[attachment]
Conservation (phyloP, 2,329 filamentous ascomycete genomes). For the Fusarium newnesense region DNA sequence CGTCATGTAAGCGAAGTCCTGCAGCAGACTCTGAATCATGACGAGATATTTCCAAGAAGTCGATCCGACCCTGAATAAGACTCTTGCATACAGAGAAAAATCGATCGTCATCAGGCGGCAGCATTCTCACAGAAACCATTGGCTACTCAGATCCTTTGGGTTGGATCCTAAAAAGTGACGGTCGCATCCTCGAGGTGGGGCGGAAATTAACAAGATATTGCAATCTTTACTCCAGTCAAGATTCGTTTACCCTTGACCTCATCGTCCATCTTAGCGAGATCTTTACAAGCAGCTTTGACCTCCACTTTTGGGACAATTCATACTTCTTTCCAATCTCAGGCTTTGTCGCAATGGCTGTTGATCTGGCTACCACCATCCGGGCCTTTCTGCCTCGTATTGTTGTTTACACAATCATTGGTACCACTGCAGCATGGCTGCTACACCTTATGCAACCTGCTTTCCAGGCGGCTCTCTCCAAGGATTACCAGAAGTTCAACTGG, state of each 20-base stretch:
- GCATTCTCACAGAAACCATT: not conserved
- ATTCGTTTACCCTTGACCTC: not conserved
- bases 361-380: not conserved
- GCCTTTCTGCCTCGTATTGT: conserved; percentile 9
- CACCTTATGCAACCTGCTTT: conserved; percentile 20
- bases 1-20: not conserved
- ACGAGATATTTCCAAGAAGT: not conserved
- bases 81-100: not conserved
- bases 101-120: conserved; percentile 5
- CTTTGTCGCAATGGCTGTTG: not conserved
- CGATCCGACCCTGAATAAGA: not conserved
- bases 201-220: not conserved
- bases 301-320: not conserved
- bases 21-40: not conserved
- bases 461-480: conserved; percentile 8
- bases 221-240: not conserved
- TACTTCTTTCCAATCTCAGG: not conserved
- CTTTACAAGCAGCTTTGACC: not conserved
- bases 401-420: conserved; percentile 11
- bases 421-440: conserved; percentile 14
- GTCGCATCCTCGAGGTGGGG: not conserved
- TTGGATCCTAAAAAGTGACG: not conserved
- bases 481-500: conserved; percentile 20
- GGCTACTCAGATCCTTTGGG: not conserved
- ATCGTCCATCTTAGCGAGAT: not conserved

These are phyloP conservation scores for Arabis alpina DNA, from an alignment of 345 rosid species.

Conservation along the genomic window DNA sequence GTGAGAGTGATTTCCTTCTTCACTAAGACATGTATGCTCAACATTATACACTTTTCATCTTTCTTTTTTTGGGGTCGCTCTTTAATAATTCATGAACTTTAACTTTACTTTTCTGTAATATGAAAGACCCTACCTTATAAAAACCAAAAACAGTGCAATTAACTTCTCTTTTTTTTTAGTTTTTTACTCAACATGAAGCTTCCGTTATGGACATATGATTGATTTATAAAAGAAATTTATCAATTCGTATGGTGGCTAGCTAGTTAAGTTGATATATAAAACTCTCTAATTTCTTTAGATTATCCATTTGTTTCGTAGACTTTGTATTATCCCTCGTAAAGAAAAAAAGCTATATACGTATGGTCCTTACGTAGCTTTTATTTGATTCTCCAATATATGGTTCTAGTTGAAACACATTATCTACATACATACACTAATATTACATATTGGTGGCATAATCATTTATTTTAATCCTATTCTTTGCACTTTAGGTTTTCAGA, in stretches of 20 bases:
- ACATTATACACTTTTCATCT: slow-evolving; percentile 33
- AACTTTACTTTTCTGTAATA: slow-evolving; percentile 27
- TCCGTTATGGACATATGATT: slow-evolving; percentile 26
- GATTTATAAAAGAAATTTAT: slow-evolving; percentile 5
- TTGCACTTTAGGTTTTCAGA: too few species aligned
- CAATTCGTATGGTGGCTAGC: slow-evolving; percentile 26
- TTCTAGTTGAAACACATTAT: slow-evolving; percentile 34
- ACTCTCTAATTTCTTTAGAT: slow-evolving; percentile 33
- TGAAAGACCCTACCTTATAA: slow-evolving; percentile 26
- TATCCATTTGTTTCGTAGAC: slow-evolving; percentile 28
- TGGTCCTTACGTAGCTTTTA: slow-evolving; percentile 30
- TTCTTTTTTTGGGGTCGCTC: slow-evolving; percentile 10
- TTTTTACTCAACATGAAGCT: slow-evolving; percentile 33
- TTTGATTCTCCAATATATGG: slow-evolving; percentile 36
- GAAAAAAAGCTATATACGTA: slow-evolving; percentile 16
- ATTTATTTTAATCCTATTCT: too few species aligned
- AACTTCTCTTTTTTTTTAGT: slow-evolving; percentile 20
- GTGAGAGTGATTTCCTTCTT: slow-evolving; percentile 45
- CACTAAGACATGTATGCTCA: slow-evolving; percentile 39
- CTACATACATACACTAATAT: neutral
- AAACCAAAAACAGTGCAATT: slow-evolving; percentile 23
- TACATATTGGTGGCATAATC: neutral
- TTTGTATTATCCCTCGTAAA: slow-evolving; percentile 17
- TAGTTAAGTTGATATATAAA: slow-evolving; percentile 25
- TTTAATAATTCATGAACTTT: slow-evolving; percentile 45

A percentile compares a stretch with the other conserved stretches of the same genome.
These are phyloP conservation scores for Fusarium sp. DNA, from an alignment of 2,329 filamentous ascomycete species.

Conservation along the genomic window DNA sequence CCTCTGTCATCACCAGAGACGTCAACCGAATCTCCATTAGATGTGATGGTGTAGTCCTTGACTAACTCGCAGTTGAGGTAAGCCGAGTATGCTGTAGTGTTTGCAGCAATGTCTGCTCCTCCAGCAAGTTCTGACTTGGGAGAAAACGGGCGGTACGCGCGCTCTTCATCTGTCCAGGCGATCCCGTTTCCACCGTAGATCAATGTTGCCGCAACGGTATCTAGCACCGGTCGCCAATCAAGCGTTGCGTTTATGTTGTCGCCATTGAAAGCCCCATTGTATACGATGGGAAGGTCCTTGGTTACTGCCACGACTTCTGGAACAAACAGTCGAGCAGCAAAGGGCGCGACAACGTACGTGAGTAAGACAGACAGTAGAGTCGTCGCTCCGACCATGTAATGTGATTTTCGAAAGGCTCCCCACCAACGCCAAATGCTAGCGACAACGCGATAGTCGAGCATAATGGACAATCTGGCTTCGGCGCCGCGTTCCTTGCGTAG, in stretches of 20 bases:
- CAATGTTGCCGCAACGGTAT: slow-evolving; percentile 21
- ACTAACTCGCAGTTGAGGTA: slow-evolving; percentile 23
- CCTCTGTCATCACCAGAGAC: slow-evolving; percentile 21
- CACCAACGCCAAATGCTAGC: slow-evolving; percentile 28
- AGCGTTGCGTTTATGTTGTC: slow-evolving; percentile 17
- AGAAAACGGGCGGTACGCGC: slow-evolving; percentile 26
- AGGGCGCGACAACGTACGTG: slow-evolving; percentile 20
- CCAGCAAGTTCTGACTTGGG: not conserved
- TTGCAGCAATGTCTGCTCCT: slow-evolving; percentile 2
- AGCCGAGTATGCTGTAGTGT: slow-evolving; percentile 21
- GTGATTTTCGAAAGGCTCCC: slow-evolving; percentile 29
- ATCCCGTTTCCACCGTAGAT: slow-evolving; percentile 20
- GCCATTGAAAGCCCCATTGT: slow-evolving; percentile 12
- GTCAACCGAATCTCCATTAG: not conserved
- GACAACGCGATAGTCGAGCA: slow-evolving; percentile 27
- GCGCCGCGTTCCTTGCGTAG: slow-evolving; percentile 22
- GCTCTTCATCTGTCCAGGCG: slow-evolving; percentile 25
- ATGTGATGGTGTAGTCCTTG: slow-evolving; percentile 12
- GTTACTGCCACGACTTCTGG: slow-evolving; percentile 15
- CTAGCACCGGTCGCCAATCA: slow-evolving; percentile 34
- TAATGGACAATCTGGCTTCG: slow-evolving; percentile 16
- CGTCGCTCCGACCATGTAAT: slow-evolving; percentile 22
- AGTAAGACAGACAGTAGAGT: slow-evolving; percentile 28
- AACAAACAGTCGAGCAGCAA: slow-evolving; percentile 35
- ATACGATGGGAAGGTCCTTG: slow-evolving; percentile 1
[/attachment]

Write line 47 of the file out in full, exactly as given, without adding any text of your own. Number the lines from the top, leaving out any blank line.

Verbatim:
- CACTAAGACATGTATGCTCA: slow-evolving; percentile 39